Physicists and philosophers alike have been fascinated with the reason why α holds precisely its magic value: not too big, not too small: just right. A lot of effort has been focused on trying to establish the value of α from first principles. As Nobel Laureate Max Born once wrote, "the fact that alpha has just its value 1/137 is certainly no chance but itself a law of nature. It is clear that the explanation of this number must be the central problem of natural philosophy." Be that as it may, the actual value of α remains unexplained. No one has been able to derive the value of α from the fundamental laws underlying the structure of the Universe.
A trillion monkeys. Even though life is obviously not impossible — after all we do exist —, it is certainly highly improbable in a Universe picked at random from the Multiverse. We can draw inspiration from Luis Borges and perform an imaginary experiment. Take a trillion monkeys and let each of them create a Universe with a random set of physical constants of their choice every single day. How long would it take for them to create a Universe sufficiently similar to ours, in which we could comfortably live? About a trillion years, maybe? That’s a pretty a long time — about 50 times longer than the current age of the Universe. However, it is still far too short. If we believe the current form of string theory, it would take our monkeys the literally cosmic time of almost 10500 years. Some scientists have started looking into other possibilities. Could it be that c, e, h, α and all their relatives were not that constant after all? Could it be that their combination of values is just one possibility more amongst a plethora of other possibilities?
To overcome such an impasse, many scientists have been considering the possibility that the constants of Nature may not be all that constant after all. One of the pioneers of considering this possibility is John D. Barrow, now at the University of Cambridge, UK. As Webb recalls, "I spent 1996 on a sabbatical at the University of Sussex, where my colleague John Barrow was working at the time. We started discussing a lot and he got me interested in the subject of the constancy of physical constants. Actually, I got interested from the very beginning, but I didn't see any new directions where the subject could go."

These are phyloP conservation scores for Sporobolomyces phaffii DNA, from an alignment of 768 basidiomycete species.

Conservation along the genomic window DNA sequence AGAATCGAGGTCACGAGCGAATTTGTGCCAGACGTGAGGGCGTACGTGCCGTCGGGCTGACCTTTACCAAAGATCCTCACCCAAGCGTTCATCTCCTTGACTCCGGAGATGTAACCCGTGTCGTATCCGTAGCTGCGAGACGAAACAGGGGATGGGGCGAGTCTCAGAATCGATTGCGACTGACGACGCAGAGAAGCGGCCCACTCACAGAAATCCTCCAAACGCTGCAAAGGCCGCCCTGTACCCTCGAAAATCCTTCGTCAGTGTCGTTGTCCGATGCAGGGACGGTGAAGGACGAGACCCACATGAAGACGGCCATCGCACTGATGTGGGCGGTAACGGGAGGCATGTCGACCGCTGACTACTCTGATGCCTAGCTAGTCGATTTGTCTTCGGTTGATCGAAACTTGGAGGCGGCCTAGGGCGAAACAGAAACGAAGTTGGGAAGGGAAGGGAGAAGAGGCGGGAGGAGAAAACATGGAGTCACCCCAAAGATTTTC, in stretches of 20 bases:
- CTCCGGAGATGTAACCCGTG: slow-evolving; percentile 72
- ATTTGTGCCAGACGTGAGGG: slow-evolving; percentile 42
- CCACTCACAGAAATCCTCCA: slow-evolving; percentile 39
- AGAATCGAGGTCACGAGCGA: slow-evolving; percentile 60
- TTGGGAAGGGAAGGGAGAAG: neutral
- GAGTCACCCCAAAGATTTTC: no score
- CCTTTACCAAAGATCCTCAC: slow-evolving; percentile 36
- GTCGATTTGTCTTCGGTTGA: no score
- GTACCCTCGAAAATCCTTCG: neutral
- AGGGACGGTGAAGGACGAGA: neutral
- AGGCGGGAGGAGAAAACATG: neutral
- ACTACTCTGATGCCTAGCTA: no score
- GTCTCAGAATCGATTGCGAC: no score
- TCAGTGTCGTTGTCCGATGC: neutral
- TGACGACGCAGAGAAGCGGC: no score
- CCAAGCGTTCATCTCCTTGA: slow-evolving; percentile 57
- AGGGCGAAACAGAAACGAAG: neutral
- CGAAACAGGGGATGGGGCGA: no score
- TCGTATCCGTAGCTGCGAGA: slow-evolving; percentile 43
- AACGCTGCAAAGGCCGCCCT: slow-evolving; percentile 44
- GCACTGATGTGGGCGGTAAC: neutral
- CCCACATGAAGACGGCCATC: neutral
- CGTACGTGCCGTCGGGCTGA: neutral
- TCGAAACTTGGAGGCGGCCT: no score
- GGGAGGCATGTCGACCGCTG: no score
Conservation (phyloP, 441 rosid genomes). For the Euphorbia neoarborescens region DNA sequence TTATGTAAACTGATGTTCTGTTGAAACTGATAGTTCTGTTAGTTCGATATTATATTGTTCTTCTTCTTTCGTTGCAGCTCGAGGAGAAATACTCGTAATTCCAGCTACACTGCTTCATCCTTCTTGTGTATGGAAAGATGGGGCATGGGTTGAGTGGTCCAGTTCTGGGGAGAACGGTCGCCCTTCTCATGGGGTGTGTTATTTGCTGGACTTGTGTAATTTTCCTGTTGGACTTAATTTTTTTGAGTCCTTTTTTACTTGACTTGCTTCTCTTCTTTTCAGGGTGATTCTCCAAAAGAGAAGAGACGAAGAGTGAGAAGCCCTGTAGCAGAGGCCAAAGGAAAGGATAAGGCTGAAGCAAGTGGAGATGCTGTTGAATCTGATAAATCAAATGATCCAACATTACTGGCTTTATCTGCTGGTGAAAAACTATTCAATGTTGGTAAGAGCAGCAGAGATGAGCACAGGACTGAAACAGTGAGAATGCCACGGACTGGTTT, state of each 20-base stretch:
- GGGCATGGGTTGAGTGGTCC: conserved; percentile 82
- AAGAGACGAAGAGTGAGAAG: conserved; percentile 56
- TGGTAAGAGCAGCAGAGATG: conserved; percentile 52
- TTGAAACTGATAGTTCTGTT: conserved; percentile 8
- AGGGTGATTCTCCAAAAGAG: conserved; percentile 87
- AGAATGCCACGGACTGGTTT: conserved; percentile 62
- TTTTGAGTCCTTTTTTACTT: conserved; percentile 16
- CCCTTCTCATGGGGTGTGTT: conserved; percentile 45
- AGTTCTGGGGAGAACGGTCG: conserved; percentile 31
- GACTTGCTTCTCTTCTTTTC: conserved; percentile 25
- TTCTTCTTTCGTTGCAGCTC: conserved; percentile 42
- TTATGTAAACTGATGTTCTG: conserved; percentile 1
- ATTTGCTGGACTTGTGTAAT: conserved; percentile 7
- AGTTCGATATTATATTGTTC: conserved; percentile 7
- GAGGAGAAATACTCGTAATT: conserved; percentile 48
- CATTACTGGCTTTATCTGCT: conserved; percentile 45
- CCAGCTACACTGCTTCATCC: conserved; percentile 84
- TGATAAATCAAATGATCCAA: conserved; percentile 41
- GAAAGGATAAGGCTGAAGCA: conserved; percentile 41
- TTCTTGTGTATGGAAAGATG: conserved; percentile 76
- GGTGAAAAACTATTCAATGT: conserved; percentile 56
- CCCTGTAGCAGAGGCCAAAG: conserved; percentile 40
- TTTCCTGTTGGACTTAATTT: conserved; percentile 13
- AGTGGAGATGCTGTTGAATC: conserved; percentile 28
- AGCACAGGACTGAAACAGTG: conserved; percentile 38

When Webb went back to Australia after his sabbatical, he started trying to figure out how he could use the light coming from quasars billions of light years away to make much more precise measurements of α than anyone had done before. Quasars are the most distant astronomical objects ever discovered, laying at the boundaries of the known Universe, about 15 billion light years away from us. Their light reaches us after traveling literally astronomical distances and collecting information about the matter it encounters. As a matter of fact, not all light reaches us, as the atoms found along the way absorb some specific colors. These absorption lines